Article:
I’ve got a 28mm and a 50mm Sears “K” mount lenses, both came thrown in with other camera purchases. Actually both of mine seem to be Japanese, the 50mm most probably a Ricoh, and both are pretty good performers: sharp, contrasty, the 28 has a little vignetting, but only until about f/4. I would probably not buy these online, but they are great performers with no value, so not worth trying to sell them online. I’ve sort of decided to use them as “street” lenses, with a beater K1000 body I have. I tried to give one away with an old Pentax K1000 body to someone, for way less than the body was worth, doing someone a favor, and I think the deal fell through because it wasn’t a Pentax lens! Go figure, that gift horse got looked at in the mouth.

    1. Jim Grey Avatar

      I owned a couple 50mm K-mount lenses that came on Sears SLRs. They were most assuredly Ricoh lenses. They did fine work, very nearly equivalent to the same Pentax-M lenses.

      1. Andy Umbo Avatar
        Andy Umbo

        Looking at these, that lens is certainly no slouch!

    2. Kodachromeguy Avatar

      One Ricoh Sears lens has become a cult favorite: the 55mm f/1.4 M42 thread mount lens, said to be made by Tamioca. They even made a f/1.2 version, which sells for $ hundreds.

      These may be fantastic, but usually the manufacturer brand lenses performed the best.

  3. Marc Beebe Avatar

    In general, older zoom lenses are not up to snuff compared to modern ones. It’s not surprising then that a store-brand edition would be a bit soft. I have quite a few ‘bargain’ old lenses which frankly were only good for a laugh during testing. But that’s part of the fun, isn’t it?

    1. Jim Grey Avatar

      Zoom lenses really have gotten much better over the years. My 28-80 AF Nikkor is a terrific lens, and dirt cheap on the used market.

      You’re right, it’s fun to test old gear even if it’s not awesome, just to experience it.

  4. bodegabayf2 Avatar

    I have not tried sell an off-brand lens on eBay, but I have listed a few inexpensive photographic items on eBay that I was considering just throwing away and eventually, they sell. As they say in the car business…”there’s a butt for every seat.”

    1. Jim Grey Avatar

      That’s true, somebody out there will want these lenses someday. Question is, is it worth the hassle to list them. ¯\(ツ)/¯ My other two choices are to keep them forever and never use them again, which seems silly, or to just throw them away, which is wasteful.

  5. tbm3fan Avatar

    Oh boy did you ever hit the conundrum on the head. Like many of us I got a fair amount of these zooms on camera bodies I wanted. Whatever happened to the standard lens that came with them new is a mystery you need to solve. Must have close to a dozen of them with three Vivatar 200mm telephotos in the mix. I was just thinking on how to get rid of them as they take up space and was thinking donate them to Goodwill short of dumping in the trash.

    1. Jim Grey Avatar

      Yeah, Goodwill. Super easy. There’s one across the street from my subdivision. It might get put on their auction site.

  6. Ed Avatar

    Post it free on Craigslist, or donate to a photography class at a school. You could even give it to a photography student.

    1. Jim Grey Avatar

      I wonder if the local high school does film in its photography program. I’m so disconnected from that as our kids are all out of school now.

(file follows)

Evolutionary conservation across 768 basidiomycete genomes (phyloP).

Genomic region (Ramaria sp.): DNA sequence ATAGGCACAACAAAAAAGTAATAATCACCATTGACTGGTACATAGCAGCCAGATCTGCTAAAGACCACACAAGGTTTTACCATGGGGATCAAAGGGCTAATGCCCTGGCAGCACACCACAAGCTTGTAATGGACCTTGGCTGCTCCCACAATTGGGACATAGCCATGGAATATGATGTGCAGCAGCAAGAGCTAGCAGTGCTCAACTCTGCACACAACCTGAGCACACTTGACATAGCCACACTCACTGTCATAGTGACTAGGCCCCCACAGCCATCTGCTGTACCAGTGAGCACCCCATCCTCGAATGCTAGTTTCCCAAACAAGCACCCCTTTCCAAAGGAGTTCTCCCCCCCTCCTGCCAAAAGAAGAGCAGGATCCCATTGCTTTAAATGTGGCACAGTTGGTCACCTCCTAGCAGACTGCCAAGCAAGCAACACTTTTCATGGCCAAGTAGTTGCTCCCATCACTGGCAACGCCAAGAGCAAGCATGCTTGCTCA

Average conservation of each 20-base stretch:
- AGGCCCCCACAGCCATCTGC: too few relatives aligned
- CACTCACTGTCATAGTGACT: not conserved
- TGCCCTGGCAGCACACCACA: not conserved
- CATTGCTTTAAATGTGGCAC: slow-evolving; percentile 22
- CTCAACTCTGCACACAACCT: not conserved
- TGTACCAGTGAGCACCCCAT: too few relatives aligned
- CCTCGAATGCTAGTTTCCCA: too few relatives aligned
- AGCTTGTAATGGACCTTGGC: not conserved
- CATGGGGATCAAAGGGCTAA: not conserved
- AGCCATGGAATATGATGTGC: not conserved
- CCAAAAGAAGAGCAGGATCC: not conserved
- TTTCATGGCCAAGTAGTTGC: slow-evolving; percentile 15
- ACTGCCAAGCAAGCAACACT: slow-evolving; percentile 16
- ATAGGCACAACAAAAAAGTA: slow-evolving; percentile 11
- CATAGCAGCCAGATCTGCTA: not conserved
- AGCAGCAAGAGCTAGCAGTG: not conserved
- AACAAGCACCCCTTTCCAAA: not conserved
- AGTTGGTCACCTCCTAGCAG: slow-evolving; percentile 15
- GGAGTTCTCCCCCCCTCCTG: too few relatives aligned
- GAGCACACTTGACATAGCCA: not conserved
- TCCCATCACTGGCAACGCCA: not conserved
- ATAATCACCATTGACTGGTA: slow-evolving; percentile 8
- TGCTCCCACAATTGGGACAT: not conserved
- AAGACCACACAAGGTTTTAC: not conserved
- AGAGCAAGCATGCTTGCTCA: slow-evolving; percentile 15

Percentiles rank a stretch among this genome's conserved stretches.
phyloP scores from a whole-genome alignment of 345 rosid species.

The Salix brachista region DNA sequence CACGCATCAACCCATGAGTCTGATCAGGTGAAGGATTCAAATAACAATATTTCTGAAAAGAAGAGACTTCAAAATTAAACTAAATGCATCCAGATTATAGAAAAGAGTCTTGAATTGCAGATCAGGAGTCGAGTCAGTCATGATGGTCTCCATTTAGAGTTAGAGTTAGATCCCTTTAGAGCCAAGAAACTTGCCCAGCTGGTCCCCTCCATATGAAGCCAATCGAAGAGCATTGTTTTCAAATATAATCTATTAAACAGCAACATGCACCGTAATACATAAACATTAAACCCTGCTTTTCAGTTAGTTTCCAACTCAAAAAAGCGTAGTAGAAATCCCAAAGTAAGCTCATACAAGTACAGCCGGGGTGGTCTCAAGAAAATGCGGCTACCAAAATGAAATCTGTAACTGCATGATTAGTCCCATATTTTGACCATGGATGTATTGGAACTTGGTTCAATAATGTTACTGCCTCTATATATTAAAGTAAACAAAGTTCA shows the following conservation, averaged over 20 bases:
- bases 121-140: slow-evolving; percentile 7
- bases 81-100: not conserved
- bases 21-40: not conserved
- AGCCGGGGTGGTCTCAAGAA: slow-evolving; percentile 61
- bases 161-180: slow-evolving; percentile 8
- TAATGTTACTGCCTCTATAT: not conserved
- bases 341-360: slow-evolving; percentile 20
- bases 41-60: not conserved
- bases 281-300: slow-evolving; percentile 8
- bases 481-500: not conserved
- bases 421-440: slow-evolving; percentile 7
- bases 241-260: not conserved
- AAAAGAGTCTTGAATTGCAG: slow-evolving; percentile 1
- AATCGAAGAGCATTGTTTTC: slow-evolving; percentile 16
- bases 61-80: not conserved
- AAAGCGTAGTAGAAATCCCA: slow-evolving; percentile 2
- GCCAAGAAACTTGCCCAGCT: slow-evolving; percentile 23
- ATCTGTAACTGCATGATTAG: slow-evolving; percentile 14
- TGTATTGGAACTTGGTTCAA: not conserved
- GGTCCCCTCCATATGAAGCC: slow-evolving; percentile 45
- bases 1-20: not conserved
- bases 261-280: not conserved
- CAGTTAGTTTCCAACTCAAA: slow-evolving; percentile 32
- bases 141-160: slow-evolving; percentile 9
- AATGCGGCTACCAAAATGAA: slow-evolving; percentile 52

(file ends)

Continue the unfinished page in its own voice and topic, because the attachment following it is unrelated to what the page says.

7. Jerome Avatar

    Yeah, I have a box of old zooms, about 12 or 13 at the moment. My approach to avoiding more has been to tell sellers not to send the lens, only the camera or specific items from a lot. That has worked mostly. However, I have had sellers include items that were not in the lot I bought just to be rid of them. I might adopt this tactic and add a “bonus lens to each camera set I sell. One good thing—some of the Vivitar Series 1 stuff is pretty good.

    1. Jim Grey Avatar

      I wish I had given away more of these kinds of lenses as bonuses when I was doing Operation Thin the Herd.

    2. Andy Umbo Avatar
      Andy Umbo

      Jerome, the Series One Vivitar stuff was considered premium, it’s day, and easily as sharp and contrast as the manufacturers brand..made with high quality metal mounts and running gear….

      1. Jerome Avatar

        Yeah, I have a Komine 70-210mm (f2.8-4.0) and a 28-90mm that I’m definitely keeping.

  8. marcusterrypeddle Avatar

    Samyang K-Mount 80-200 F3.9. Seems to be the same as yours except for the very slight difference in max aperture. The guy selling it wants 50,000 Won (PPP USD$59). He put it up for sale ten months ago and says it came with an Asai Pentax camera he bought.

    1. Jim Grey Avatar

      Yep, I think you confirmed that this lens was made by Samyang!

    2. Khürt Williams Avatar

      I think I have one of these in Minolta SR mount. It’s branded an an Albinar ADG 80-200mm f/3.9 MC macro zoom.

  9. Carol Rowland Avatar
    Carol Rowland

    The fall trees are beautiful!

    1. Jim Grey Avatar

      We had an unusually beautiful autumn here!

  10. Kurt Ingham Avatar

    Though the camera maker’s lenses are usually top notch, for a while some of the independents sold even better product. The original Vivitar Series One presented some remarkable optics: Solid Cats, Flat Field Zoom, the f2.3 135, etc.

    1. Jim Grey Avatar

      Oh yes, there are some well-known terrific third-party lenses out there. Then there are lenses like this one.

  11. Khürt Williams Avatar

    I have a similar lens to this one with a Minolta SR mount. It’s a JC Penny Multi-Coated Optics 80-200mm f/4.5 I’m dumping it. I’m not a fan of clunky metal zoom lenses.

    1. Jim Grey Avatar

      Yeah, me neither, really.

  12. Steve Mitchell Avatar

    I have one or two lenses like that in M42 mount, just needing a good clean but probably not worth the expense given I have a collection of very good lenses which I use regularly. The saying has always been true, you get what you pay for. To a point ;)

    1. Jim Grey Avatar

      Yeah. And then those lenses just take up space.